For the steps to the central doors I didn't fancy a complete rebuild and instead settled on making the fixing to the underside of the sole bar very slightly flexible, so as to withstand modest force without snapping. The glue I used is a 100% PU (Polyurethane) that sets to a hard rubbery consistency, not dissimilar to the tack you find on the back of new credit cards to attach them to the letter. So far this seems to be very effective as long as you first roughen the smooth PS molding to enable a better take by the PU adhesive.



Presently, it has one Kadee to enable shunting and one tension lock coupling for connection into passenger trains. I've not yet sorted out how I'm going to organise couplings to link my XP wagons with mainline stock. Maybe the locos and front Coach will also need to be fitted with Kadees for simplicity? That's another reason it's first outing was pulled by a Collett Goods.


Progress elsewhere on W-H has slowed to a crawl as the garden takes precedence during the warmer months and I turn my attention to watering, weeding and keeping Possums, Lorikeets and straying Fruit Bats away from my various fruits.







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 Posted: Mon Dec 2nd, 2019 10:41 am
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Colin W wrote:

................................................................................


Progress elsewhere on W-H has slowed to a crawl as the garden takes precedence during the warmer months and I turn my attention to watering, weeding and keeping Possums, Lorikeets and straying Fruit Bats away from my various fruits.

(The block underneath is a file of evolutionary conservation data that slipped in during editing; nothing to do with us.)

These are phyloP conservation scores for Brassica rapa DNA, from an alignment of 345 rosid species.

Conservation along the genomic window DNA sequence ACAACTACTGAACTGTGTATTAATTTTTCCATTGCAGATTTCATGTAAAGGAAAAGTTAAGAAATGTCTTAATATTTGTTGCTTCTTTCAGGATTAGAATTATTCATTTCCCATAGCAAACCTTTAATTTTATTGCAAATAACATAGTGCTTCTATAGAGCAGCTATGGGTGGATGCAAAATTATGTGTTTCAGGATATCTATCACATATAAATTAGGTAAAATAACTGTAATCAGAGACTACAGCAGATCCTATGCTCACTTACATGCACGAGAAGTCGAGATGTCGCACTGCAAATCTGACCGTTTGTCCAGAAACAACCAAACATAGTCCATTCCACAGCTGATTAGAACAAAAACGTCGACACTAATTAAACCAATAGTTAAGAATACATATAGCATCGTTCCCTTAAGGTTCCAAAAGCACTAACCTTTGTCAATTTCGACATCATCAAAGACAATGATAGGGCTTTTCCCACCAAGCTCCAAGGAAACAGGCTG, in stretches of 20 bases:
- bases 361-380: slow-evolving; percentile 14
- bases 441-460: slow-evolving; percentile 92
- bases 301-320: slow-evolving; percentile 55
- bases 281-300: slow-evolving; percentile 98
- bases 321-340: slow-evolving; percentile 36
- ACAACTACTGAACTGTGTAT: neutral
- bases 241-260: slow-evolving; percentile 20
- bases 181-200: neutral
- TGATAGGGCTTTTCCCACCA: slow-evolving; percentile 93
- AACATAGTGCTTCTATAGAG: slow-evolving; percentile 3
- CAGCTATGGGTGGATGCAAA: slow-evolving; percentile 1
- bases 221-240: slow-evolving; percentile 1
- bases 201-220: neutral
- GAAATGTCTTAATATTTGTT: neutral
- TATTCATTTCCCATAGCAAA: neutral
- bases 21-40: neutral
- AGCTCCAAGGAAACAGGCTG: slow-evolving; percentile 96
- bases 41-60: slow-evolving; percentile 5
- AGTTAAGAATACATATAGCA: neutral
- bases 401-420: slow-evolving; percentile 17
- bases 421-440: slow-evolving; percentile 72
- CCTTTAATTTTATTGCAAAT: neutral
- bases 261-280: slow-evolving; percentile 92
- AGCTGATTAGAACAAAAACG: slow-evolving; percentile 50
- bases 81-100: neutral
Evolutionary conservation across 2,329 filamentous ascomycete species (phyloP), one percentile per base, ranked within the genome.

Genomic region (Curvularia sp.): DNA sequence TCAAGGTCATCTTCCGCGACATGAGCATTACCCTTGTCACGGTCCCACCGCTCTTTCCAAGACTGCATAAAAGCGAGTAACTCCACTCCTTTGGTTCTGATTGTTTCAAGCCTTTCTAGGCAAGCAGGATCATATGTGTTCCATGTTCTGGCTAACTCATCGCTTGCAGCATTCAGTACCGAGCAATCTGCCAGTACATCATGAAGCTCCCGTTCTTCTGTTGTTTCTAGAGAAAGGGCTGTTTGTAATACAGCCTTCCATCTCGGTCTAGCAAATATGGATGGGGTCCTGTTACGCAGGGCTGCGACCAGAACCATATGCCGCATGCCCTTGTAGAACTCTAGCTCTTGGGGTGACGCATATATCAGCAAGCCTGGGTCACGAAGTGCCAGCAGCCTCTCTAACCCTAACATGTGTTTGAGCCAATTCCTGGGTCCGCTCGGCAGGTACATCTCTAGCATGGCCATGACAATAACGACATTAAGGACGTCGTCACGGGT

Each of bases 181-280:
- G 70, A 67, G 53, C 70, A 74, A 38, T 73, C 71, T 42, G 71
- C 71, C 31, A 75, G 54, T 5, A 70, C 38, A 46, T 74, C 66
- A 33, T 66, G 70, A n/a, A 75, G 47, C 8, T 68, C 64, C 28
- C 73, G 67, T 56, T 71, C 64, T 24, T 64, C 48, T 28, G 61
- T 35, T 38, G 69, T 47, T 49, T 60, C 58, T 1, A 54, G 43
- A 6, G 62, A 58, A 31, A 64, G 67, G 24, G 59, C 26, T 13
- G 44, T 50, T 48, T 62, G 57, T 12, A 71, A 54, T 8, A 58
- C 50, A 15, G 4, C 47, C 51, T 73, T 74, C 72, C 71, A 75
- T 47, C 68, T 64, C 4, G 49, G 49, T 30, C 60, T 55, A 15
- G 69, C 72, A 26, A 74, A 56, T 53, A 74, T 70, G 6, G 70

You should be so lucky !!!

Here, our priorities are fleecing all the plants that can't stand severe frosts, lagging outside taps and watering systems plus trying to keep nuisances like mice from coming inside where it's warm, wild boar from looking for succulent roots in our grassland, rabbits from eating everything showing the slightest tinge of green and, more annoyingly, "stink bugs" from getting into every conceivable nook or cranny they can find to over-winter.  We don't have many possums, lorikeets or, thank heavens, fruit bats in this part of Europe !!  :mutley



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 Posted: Tue Dec 3rd, 2019 07:25 am
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Colin W
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Fitting Kadees to Airfix Wagons


I wanted to capure the steps taken to fit Kadees to an unfriendly old-fashioned style of wagon chassis. Nothing new I know but just a very helpful reminder for myself when I find another 40+ year old Airfix wagon for W-H.

The 5 steps shown in the photos are:

1) pulling off the old snap-in coupling and sawing off the support mounting structure. Once you've done one of a style the rest are just cut / filed back to the correct height.

2) I chose the #21 Kadee because this has a 10mm arm and I have tight curves on W-H. There is a small "Gear Box" assembly that holds the spring plate and coupling arm in place. Kadee give you lots of bits for all sorts of possible installations but the ones I needed are shown here